Winter weather has taken a toll on snow removal budgets in some communities that have received above-average amounts of snowfall so far.
However, officials in affected communities generally are not too concerned yet, they say, because spending on snow removal operations has a way of averaging out over the course of the season.
Northeast Maine has been particularly hit hard by the onset of winter. According to data provided by the National Weather Service, the top five areas reporting the highest accumulations of snow so far are located in that portion of the state — four in Aroostook County and one in Washington County. Accumulations reported by the weather service were as of Dec. 31.
Presque Isle is leading the chase with more than 57 inches of snow. The city normally only averages about 35 inches of snow by the end of December.
Caribou was a close second with 55 inches, well above its average of 36 inches; December was the fourth snowiest on record for Caribou.
No. 3 is the town of Topsfield in northeast Washington County with 54 inches. Topsfield also has the distinction of being Maine’s snowiest spot for the month of December with nearly 51 inches, according to Todd Foisy, a science and operations officer with the National Weather Service in Caribou. In fact, 54 inches is a record high accumulation to date for Topsfield, although the National Weather Service has only been collecting data for that area for 13 years.
Rounding out the top five were Fort Kent with 46 inches (average is 32 inches) and Houlton with 44 inches (average is 33 inches).
The nearest any of the other top four came to a record accumulation as of Dec. 31 was Houlton, where the high mark of 54 inches in 1989 eclipsed 2013 by 10 inches, and Presque Isle, where the record high was 70 inches in 1951, a difference of 13 inches compared to 2013.
The high snowfall accumulations have not been limited to the northeast, however. Portland has received more than 30 inches of snow, nearly double its average of 16 inches, and Bangor has received 29 inches, 11 inches above average.
Caribou’s spending on labor for snow removal already is over budget, reported city manager Austin Bleess this week. “We’re also over on some of the other things,” he added, such as de-icing.
The city operates on a calendar year budget and overall for 2013 “we’ll be OK,” he said. A calendar year budget “can be more difficult,” noted Bleess, because spending for snow removal is spread over two budgets. Trying to allocate spending over two budget cycles “always makes it more interesting,” he said.
“We definitely keep an eye on it. You have to go out there,” he said and reduce spending in other areas, such as summer road maintenance, if need be.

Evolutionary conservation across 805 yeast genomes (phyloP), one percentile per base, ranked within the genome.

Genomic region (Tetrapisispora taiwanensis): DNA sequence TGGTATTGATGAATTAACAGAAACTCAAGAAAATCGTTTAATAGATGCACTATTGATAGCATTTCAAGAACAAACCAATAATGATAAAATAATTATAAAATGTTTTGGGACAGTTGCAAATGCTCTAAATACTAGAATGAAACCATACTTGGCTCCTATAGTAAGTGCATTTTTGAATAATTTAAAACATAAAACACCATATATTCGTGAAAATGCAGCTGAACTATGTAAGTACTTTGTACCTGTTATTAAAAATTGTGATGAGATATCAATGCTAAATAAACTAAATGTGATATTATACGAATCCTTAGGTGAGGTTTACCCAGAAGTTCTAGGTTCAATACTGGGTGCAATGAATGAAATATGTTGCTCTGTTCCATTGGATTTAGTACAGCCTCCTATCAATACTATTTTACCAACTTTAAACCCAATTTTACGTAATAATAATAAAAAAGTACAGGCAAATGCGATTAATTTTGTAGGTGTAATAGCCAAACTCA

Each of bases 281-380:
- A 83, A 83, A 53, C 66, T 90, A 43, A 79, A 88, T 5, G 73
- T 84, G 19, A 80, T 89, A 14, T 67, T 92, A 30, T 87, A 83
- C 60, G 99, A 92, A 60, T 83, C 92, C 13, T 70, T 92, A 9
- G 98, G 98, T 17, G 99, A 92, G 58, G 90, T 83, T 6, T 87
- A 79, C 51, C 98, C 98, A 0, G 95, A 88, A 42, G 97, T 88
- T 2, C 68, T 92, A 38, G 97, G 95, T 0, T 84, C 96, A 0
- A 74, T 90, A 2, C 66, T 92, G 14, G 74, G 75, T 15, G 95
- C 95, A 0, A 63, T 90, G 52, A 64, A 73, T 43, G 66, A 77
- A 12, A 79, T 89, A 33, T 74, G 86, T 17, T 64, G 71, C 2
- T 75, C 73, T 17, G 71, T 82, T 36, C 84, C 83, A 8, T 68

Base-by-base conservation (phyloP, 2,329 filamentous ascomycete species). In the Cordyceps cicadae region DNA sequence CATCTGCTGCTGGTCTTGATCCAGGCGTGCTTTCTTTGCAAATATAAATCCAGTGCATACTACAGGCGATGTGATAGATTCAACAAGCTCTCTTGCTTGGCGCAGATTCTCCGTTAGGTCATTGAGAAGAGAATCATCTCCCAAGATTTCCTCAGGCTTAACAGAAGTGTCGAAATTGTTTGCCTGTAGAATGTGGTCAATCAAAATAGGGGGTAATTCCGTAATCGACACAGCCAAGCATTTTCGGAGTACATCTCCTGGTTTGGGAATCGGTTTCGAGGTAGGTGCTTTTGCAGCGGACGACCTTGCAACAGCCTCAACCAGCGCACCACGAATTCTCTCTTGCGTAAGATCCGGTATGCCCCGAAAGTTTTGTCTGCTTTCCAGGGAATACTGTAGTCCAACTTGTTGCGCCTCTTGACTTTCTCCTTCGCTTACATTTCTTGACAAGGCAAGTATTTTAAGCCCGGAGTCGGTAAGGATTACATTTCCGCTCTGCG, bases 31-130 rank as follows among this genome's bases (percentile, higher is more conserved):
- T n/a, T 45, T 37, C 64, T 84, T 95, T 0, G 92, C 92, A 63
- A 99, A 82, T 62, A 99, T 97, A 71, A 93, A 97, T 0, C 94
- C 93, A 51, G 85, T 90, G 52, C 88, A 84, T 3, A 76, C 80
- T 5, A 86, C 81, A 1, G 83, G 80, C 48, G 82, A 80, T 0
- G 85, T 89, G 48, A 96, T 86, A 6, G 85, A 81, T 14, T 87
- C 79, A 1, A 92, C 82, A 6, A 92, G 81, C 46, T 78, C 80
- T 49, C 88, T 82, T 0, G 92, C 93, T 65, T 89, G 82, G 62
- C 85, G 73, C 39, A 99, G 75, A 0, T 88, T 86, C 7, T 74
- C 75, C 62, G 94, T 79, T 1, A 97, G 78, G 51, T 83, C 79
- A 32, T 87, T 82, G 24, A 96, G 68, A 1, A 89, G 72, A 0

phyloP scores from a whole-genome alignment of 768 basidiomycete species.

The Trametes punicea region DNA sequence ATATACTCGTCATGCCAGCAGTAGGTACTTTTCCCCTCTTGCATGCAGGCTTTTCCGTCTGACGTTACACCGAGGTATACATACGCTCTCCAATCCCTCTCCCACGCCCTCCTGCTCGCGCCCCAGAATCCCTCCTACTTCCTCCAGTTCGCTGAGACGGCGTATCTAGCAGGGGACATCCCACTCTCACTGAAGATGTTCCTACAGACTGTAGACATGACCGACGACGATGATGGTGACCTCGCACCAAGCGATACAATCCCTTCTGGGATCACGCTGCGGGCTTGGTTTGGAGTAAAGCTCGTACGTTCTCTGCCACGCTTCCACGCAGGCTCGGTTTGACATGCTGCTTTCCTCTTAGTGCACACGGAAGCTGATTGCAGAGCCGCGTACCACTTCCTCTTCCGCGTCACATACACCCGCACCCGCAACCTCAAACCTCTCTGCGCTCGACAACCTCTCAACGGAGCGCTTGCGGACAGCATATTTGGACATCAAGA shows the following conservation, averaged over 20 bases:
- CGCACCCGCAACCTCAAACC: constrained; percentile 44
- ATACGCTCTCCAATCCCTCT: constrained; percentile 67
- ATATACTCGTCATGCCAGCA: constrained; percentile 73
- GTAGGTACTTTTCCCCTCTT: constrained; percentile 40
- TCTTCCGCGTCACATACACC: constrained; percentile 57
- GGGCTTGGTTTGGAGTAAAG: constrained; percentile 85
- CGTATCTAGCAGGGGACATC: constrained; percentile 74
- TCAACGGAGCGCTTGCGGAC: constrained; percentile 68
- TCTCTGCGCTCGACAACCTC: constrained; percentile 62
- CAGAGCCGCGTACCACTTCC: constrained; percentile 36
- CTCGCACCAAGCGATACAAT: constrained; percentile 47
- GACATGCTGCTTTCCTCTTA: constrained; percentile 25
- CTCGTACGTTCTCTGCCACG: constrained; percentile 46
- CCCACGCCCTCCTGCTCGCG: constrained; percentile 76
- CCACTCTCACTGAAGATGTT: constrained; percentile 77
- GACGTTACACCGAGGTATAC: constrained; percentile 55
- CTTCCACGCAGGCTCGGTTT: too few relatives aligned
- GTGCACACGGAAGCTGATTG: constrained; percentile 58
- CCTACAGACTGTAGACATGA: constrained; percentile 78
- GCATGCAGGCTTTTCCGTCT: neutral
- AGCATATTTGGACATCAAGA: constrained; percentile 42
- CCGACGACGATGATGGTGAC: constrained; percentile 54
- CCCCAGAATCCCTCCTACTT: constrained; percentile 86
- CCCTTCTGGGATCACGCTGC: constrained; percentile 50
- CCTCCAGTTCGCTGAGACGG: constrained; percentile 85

“It hasn’t impacted us yet,” said Mike Bosse, town manager for nearby Fort Fairfield. “We’ve gone out more times, and we probably spent more money.” However, over the entire winter season, spending for snow removal “will average out,” he predicted.
So far, he has spent about double what he normally would for labor and diesel fuel, reported Fort Fairfield public works director George Watson, and the city also has used more sand and salt than usual.
If he goes over budget for snow removal for the season, he will try to reduce spending for road maintenance in the spring and early summer, said Watson. “Because I’ve got to make up that loss.”
He has talked to officials in Presque Isle who indicated they were in a similar position, said Watson. “They’re about in the same boat that I am. … But we’re all hoping by April it all balances out.”
The recent weekend ice storm “certainly impacted” Bangor’s spending for snow removal, said public works director Dane Wardwell. Spending for overtime “took a hit,” he said, because employees were on the road from Friday night through Tuesday morning.
Wardwell was not overly concerned, however, about the early spate of winter weather. “We budget for an average winter,” he said, “and we’ll see how it works out.”
Brewer already has spent nearly half the amount it has budgeted for materials to treat roads in the winter — sand, salt and liquid calcium. It budgeted $140,000 for materials for the winter and has spent more than $60,000 in December, said Dave Cote, director of public works. That figure “is probably the highest month I’ve had in the 12 years I’ve been here,” he said.
The two back-to-back ice storms “really chewed up the material,” he said.
Like other public works officials, he budgets for an average winter, and spending usually falls out accordingly. He has never exceeded his snow removal budget, he said.
Portland already has spent about 50 percent of its snow removal budget, but a large portion of that went for sand and salt before the winter began, noted Michael Bobinsky, director of public services. The city has spent about 30 percent of the amount allocated for overtime, he said.
If spending for snow removal exceeds $1 million by the middle of the winter, “To be sure, it will be a red flag for us,” said Bobinsky.
Local governments are responsible for snow removal in their own communities, noted Eric Conrad, a spokesman for the Maine Municipal Association. However, they have been faced with tough budget choices — reducing services or increasing property taxes — in recent years since the state has reduced revenue-sharing funds to localities, he noted.
“We’re off to a wicked tough start this winter, with snow, ice and extreme cold,” said Conrad, “but I think you will hear that a calm or warm stretch in the next couple of months could even things out. If that doesn’t happen, there could be problems.”
Some relief is on the way, however. Temperatures will climb into the 40s throughout most of Maine on Monday. “It’s going to be a lot warmer,” said Foisy. “It seems strange to get it on the tail of the arctic outbreak.” The forecast for Monday also calls for rain in some areas.
After that, however, temperatures are expected to plunge again.